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As adults, we have four kinds of permanent teeth in our mouths.
Our largest teeth are our molars. These are the bigger, flatter teeth in the backs of our mouths. Most people develop three sets of molars, and it’s the last set that we will be discussing today.
These are our wisdom teeth. They get their name because they erupt later than the rest of our permanent tooth, presumably at an age when we are wiser.
For many patients, wisdom teeth turn out to be nothing but trouble, however.
We know how to deal with those troublesome teeth at Sunrise Dental, and we perform wisdom teeth extractions at each of our four dentist offices in Cary, Chapel Hill, Raleigh, and Durham.
Why Do We Have Wisdom Teeth?
Today wisdom teeth are considered to be vestigial body parts by many biologists. Like our tonsils and appendixes, our wisdom teeth once had a purpose, but that purpose is less apparent today.
When modern humans are compared with our ancestors, our jaws are smaller. As a result, many of us do not have enough room in our mouths for our wisdom teeth to emerge cleanly.
Scientists believe the changes in our modern diets have largely made wisdom teeth unnecessary. Our much older relatives needed an extra set of molars to better chew and grind the raw foods that they consumed.
Our ancestors didn’t live on processed foods. Having a larger grinding surface in their mouths made it easier to digest the foods that they ate.
Risks Of Impacted Teeth
This change in our anatomy can cause a variety of problems, however.
If our wisdom teeth don’t have room to emerge, they will try to make room for themselves. This can cause our teeth to become impacted.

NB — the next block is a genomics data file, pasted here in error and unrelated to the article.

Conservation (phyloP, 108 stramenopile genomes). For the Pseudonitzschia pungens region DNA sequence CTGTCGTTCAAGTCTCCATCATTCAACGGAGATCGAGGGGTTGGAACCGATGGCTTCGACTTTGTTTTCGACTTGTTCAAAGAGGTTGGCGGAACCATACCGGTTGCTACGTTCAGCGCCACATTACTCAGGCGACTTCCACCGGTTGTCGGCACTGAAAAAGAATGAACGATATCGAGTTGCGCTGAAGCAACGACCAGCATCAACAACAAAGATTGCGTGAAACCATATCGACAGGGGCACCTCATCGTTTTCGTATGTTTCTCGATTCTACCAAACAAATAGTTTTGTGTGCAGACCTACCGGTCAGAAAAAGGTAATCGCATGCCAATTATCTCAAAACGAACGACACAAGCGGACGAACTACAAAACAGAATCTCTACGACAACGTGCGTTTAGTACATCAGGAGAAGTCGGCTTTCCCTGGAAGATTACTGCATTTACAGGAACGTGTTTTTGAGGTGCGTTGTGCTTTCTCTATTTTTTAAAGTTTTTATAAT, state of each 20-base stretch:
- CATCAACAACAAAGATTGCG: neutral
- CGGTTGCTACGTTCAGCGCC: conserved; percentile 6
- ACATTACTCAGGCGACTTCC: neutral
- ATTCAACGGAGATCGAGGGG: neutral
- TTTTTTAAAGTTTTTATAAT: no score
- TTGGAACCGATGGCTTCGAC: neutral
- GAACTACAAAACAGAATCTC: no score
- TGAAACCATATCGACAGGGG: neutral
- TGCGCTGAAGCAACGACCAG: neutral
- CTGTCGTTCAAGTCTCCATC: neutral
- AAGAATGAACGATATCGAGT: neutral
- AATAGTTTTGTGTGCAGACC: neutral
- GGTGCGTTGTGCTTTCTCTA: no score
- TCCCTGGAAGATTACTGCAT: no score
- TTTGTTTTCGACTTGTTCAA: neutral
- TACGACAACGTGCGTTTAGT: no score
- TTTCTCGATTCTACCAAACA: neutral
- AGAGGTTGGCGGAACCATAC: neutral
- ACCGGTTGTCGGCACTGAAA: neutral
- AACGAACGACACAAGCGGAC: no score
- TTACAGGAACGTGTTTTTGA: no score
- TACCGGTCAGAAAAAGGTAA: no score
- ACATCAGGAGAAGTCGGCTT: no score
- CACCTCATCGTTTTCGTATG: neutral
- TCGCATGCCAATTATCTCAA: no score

One of the reasons that dentists take X-rays is to monitor changes in your teeth. This is particularly important around the time your wisdom teeth erupt (or attempt to erupt). Most people will get their wisdom teeth between the ages of 17 and 25.
Wisdom teeth can become either partially or fully impacted.
A partially impacted tooth will emerge part of the way from your gums. A fully impacted tooth will remain below the gumline.
Wisdom teeth may grow at an angle toward the tooth closest to it, pressing that tooth into the rest of your teeth.
Wisdom teeth may grow toward the back of your mouth, putting pressure on the jawbone and nerves in your mouth.
A wisdom can grow sideways, pressing into the roots of neighboring teeth.
Or your wisdom tooth can remain vertical but stay trapped in your jaw.
Symptoms Of Impacted Wisdom Teeth
In addition to damaging your teeth, jaw, and nerves, wisdom teeth can cause cysts to form. These sacs can fill with fluid and sometimes become non-cancerous tumors.
Having impacted teeth can increase your risk of developing gum disease and tooth decay.
Because your wisdom teeth may not be visible, you may need to look for other symptoms that you have an impacted teeth.
Those symptoms can include:
If you visit Sunrise Dental for routine care, we will monitor changes in your teeth. If we see that your wisdom teeth are causing a problem or are likely to create issues down the road, we will recommend wisdom teeth removal.
Removing Wisdom Teeth
You’ve probably heard the phrase, “It’s like pulling teeth.” Generally, people are referring to something unpleasant or something they would rather not do.
In this case, we do everything we can to keep you comfortable during the process.
We will either numb your mouth with local anesthetic or provide you with one of our dental sedation options to ensure you don’t feel anything during the extraction procedure.
Because wisdom teeth are basically extra teeth that you don’t need, there is no reason to replace them if they are removed. However, we will provide you with instructions on how to care for your mouth to minimize your risk of infection during your recovery.
Make The Wise Choice
The smartest thing you can do is to continue to visit the Sunrise Dental office closest to you for routine cleanings and examinations. During each visit, we will watch for changes in your teeth. We can minimize the complications of impacted wisdom by removing them before they cause major issues.
To schedule your next appointment, use our online form or call the office closest to you.
- Pain in your jaw
- Swelling in or around your jaw
- Red, swollen gums
- Gums that feel tender
- Gums that bleed
- Problems opening your mouth
- Bad breath or a bad taste in your mouth